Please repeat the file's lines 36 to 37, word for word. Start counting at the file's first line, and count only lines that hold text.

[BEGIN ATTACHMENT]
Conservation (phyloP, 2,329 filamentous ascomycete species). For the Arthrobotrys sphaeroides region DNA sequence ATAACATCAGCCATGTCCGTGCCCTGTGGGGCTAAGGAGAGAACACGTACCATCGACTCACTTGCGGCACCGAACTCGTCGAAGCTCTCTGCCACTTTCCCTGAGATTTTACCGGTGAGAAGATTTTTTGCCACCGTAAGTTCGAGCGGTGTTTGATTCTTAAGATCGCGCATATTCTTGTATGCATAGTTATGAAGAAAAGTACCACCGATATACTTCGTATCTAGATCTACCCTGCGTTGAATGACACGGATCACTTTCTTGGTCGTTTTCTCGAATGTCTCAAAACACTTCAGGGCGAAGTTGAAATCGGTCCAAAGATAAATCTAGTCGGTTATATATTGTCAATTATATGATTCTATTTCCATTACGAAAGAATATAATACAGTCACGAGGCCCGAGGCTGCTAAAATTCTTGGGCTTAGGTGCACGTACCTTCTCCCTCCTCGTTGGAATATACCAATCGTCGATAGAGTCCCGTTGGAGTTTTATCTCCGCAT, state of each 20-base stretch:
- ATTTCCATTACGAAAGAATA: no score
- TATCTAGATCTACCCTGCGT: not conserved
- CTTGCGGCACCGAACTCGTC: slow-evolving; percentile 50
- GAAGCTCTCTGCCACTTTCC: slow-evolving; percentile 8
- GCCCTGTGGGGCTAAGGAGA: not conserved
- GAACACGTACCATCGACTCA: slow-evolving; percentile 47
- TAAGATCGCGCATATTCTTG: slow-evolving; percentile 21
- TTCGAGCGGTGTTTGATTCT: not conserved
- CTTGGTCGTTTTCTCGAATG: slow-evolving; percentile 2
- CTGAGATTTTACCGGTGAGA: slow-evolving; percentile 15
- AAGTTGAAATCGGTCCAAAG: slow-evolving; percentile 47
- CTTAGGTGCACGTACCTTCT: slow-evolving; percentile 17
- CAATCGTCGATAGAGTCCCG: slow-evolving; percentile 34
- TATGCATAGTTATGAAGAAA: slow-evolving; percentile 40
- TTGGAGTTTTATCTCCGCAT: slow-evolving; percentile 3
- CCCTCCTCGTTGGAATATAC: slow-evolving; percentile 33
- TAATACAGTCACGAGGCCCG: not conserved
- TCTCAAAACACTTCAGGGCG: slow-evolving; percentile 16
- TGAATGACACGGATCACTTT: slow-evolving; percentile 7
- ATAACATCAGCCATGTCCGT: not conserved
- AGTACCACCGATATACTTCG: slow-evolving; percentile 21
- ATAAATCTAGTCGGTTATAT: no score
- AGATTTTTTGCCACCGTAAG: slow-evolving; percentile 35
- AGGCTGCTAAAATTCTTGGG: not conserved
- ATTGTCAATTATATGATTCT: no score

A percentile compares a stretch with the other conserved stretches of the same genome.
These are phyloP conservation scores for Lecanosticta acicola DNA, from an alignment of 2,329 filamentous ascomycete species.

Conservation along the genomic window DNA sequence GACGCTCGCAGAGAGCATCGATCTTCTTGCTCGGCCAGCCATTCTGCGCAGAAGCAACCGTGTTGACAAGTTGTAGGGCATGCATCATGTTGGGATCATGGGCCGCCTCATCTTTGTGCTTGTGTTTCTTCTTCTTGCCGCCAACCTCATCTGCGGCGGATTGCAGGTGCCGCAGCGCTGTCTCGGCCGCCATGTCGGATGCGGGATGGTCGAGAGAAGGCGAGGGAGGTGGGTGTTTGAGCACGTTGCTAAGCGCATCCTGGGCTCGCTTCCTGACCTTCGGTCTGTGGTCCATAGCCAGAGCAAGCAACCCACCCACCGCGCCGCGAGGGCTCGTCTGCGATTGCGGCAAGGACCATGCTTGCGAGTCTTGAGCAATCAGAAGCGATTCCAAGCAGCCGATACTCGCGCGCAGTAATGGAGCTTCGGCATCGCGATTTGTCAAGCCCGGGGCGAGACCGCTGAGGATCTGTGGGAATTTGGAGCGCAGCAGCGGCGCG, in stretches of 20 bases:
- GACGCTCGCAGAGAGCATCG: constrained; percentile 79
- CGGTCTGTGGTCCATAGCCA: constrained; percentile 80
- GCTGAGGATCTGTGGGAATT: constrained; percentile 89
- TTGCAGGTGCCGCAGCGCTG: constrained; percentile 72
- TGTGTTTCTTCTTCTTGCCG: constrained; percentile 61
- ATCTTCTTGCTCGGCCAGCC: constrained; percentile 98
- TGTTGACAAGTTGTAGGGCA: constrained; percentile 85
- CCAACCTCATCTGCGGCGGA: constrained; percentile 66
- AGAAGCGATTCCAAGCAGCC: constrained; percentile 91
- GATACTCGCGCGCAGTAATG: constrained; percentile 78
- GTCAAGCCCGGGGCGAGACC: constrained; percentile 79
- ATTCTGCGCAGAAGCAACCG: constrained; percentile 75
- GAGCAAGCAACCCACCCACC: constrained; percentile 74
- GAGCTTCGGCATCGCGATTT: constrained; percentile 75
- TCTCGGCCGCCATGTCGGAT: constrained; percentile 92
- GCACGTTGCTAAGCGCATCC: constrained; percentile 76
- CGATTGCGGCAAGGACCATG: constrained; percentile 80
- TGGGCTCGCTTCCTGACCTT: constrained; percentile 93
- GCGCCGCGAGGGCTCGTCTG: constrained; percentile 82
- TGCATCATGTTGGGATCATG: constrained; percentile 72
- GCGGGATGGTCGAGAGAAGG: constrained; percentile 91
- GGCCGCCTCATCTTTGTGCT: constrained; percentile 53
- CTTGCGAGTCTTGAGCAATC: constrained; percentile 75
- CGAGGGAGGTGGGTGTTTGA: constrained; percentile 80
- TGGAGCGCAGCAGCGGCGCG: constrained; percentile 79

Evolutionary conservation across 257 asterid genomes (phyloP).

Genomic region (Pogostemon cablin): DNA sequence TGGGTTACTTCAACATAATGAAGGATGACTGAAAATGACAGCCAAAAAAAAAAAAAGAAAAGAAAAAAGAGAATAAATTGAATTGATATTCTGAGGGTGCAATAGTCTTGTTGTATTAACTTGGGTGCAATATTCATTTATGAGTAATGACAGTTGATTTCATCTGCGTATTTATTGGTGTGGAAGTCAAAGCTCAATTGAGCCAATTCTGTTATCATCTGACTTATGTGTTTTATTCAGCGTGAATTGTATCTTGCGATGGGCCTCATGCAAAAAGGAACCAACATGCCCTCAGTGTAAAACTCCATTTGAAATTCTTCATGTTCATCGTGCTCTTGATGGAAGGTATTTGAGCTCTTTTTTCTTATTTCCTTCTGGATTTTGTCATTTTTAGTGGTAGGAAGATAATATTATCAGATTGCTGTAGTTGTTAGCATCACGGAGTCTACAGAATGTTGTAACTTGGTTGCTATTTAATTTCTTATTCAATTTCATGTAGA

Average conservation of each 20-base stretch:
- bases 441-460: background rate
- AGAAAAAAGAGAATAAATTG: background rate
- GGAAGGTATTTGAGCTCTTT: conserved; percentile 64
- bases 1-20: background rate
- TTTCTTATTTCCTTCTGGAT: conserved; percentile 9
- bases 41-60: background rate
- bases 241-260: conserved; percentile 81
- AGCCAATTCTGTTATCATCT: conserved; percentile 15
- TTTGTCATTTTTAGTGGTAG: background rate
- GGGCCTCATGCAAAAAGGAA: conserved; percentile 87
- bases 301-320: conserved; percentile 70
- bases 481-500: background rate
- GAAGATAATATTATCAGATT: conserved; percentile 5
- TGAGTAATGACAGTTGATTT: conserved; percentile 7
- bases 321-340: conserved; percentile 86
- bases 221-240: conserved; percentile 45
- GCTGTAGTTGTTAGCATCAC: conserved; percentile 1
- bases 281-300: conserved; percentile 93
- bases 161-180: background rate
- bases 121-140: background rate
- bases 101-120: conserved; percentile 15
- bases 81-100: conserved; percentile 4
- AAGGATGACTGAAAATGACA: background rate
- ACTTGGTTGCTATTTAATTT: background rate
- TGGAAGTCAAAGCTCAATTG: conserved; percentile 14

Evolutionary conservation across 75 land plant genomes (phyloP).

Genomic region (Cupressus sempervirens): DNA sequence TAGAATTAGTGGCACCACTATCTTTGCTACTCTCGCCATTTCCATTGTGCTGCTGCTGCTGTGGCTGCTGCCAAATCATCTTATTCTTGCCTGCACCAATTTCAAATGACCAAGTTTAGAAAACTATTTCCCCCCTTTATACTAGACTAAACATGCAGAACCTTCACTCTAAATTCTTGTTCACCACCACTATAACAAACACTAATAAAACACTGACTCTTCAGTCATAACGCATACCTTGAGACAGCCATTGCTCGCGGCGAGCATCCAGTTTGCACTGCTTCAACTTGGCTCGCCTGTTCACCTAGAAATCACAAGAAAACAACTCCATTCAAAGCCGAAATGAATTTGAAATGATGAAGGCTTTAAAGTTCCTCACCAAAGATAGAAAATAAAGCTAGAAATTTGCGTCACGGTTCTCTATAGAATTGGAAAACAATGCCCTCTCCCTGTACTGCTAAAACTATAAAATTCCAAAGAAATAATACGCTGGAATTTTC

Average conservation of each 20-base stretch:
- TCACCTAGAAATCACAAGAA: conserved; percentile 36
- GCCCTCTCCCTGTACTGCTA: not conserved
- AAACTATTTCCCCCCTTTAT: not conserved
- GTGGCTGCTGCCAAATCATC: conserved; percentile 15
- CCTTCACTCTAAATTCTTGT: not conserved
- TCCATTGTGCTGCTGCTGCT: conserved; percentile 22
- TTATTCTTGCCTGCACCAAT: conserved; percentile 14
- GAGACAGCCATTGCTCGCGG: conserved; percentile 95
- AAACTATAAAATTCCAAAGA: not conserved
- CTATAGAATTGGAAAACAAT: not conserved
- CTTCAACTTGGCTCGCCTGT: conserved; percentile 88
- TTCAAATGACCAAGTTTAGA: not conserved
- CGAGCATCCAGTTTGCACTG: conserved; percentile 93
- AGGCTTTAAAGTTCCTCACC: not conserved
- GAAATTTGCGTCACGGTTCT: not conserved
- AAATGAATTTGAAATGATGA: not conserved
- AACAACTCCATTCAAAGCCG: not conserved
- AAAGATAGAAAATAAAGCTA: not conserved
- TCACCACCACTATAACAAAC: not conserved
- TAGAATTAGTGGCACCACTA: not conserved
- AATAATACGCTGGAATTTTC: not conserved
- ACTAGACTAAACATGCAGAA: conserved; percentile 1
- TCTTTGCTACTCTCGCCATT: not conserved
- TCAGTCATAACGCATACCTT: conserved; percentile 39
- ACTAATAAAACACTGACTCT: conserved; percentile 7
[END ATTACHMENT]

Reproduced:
- TGTTGACAAGTTGTAGGGCA: constrained; percentile 85
- CCAACCTCATCTGCGGCGGA: constrained; percentile 66